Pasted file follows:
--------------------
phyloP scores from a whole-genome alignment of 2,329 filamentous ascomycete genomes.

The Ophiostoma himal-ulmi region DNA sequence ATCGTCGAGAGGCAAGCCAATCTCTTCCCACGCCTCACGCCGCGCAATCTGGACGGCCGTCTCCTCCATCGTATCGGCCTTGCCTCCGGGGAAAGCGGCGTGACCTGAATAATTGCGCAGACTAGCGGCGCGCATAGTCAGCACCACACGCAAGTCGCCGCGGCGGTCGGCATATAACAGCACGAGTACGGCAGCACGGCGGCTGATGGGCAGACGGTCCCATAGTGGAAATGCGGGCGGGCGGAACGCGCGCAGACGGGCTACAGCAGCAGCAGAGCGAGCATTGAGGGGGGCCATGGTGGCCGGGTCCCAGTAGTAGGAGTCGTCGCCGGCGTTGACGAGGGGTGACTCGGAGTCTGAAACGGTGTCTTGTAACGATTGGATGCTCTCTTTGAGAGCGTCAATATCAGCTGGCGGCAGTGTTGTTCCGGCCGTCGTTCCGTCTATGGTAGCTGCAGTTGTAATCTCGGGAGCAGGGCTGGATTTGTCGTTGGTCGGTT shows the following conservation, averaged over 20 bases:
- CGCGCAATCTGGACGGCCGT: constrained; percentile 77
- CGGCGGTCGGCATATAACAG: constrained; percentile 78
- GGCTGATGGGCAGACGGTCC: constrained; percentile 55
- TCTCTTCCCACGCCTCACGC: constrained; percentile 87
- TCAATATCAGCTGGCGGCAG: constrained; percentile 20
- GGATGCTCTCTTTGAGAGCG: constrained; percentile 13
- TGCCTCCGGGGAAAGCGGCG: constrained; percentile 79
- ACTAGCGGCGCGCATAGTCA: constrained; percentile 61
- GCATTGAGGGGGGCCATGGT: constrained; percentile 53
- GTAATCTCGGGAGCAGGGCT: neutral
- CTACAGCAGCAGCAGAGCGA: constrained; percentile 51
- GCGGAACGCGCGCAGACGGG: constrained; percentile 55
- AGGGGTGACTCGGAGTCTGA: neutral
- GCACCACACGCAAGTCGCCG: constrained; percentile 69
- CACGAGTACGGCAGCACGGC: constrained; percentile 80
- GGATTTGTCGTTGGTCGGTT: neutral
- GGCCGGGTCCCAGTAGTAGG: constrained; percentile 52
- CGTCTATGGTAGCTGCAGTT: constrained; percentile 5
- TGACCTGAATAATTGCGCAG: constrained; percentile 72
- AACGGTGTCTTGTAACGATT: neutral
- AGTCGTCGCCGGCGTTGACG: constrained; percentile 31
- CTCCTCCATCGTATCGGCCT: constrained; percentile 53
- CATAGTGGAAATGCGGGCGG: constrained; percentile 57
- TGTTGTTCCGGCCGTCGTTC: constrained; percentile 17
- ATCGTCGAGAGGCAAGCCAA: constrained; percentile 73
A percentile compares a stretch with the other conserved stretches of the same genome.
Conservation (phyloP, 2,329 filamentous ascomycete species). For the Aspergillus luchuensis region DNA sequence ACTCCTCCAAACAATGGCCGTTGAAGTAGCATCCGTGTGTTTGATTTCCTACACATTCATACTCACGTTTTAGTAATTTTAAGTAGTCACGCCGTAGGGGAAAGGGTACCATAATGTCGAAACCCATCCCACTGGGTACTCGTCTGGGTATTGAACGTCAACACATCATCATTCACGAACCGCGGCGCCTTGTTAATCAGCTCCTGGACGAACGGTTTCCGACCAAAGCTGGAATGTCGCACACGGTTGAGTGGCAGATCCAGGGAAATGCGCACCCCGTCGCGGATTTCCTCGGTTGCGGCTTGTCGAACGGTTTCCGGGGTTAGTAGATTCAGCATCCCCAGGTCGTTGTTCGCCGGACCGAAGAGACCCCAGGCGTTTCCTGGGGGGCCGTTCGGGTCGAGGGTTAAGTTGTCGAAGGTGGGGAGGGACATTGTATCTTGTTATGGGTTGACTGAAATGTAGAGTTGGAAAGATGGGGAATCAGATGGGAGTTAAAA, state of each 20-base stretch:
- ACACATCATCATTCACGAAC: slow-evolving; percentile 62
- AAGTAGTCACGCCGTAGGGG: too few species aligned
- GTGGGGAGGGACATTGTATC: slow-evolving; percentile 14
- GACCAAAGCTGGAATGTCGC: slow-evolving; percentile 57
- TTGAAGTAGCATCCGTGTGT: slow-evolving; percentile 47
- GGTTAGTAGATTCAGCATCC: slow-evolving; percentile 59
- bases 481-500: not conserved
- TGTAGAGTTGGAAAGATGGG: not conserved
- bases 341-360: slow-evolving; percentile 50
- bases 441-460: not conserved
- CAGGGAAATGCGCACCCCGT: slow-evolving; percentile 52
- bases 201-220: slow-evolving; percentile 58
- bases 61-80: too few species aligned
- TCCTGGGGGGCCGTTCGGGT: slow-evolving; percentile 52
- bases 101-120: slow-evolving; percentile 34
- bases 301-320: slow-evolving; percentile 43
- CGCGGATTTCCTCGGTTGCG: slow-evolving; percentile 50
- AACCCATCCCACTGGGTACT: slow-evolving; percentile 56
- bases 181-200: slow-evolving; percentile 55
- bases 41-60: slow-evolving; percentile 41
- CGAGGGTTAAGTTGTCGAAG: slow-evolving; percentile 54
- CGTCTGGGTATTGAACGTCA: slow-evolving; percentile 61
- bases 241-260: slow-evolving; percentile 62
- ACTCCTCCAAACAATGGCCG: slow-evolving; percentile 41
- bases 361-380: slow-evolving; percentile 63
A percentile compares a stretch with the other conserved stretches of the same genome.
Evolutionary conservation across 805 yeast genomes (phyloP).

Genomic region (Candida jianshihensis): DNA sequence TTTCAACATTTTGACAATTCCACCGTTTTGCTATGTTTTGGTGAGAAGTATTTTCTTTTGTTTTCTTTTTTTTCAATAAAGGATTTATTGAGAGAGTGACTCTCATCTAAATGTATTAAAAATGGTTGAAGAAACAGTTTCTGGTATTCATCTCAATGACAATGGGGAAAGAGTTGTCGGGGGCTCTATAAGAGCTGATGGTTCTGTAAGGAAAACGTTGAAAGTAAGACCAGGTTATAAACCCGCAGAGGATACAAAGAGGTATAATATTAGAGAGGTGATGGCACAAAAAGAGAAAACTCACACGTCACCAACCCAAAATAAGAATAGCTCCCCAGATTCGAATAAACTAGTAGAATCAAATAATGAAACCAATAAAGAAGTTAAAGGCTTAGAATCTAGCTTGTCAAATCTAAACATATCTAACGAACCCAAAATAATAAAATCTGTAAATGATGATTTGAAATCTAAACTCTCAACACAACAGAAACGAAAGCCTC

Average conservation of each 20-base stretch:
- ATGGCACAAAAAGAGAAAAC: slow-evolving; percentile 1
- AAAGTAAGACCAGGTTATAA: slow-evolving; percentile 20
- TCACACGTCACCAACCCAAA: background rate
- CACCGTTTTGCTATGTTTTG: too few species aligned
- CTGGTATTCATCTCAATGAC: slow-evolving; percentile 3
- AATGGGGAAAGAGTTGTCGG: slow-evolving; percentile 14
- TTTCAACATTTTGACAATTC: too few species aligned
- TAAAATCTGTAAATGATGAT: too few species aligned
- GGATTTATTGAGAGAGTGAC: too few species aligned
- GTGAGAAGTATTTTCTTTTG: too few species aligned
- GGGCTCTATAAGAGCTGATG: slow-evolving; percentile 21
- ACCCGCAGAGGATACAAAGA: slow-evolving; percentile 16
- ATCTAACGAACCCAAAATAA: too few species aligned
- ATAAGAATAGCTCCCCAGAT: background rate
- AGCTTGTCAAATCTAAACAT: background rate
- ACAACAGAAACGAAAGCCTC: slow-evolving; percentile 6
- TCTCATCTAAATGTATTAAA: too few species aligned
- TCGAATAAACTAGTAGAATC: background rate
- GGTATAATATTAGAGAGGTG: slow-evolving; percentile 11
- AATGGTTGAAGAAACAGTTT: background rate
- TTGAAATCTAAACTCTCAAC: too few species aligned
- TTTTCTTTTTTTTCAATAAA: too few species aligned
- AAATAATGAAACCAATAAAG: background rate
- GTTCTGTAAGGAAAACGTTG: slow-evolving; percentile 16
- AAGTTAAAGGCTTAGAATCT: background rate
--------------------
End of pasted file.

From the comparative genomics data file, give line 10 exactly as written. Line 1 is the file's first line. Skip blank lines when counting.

- ACTAGCGGCGCGCATAGTCA: constrained; percentile 61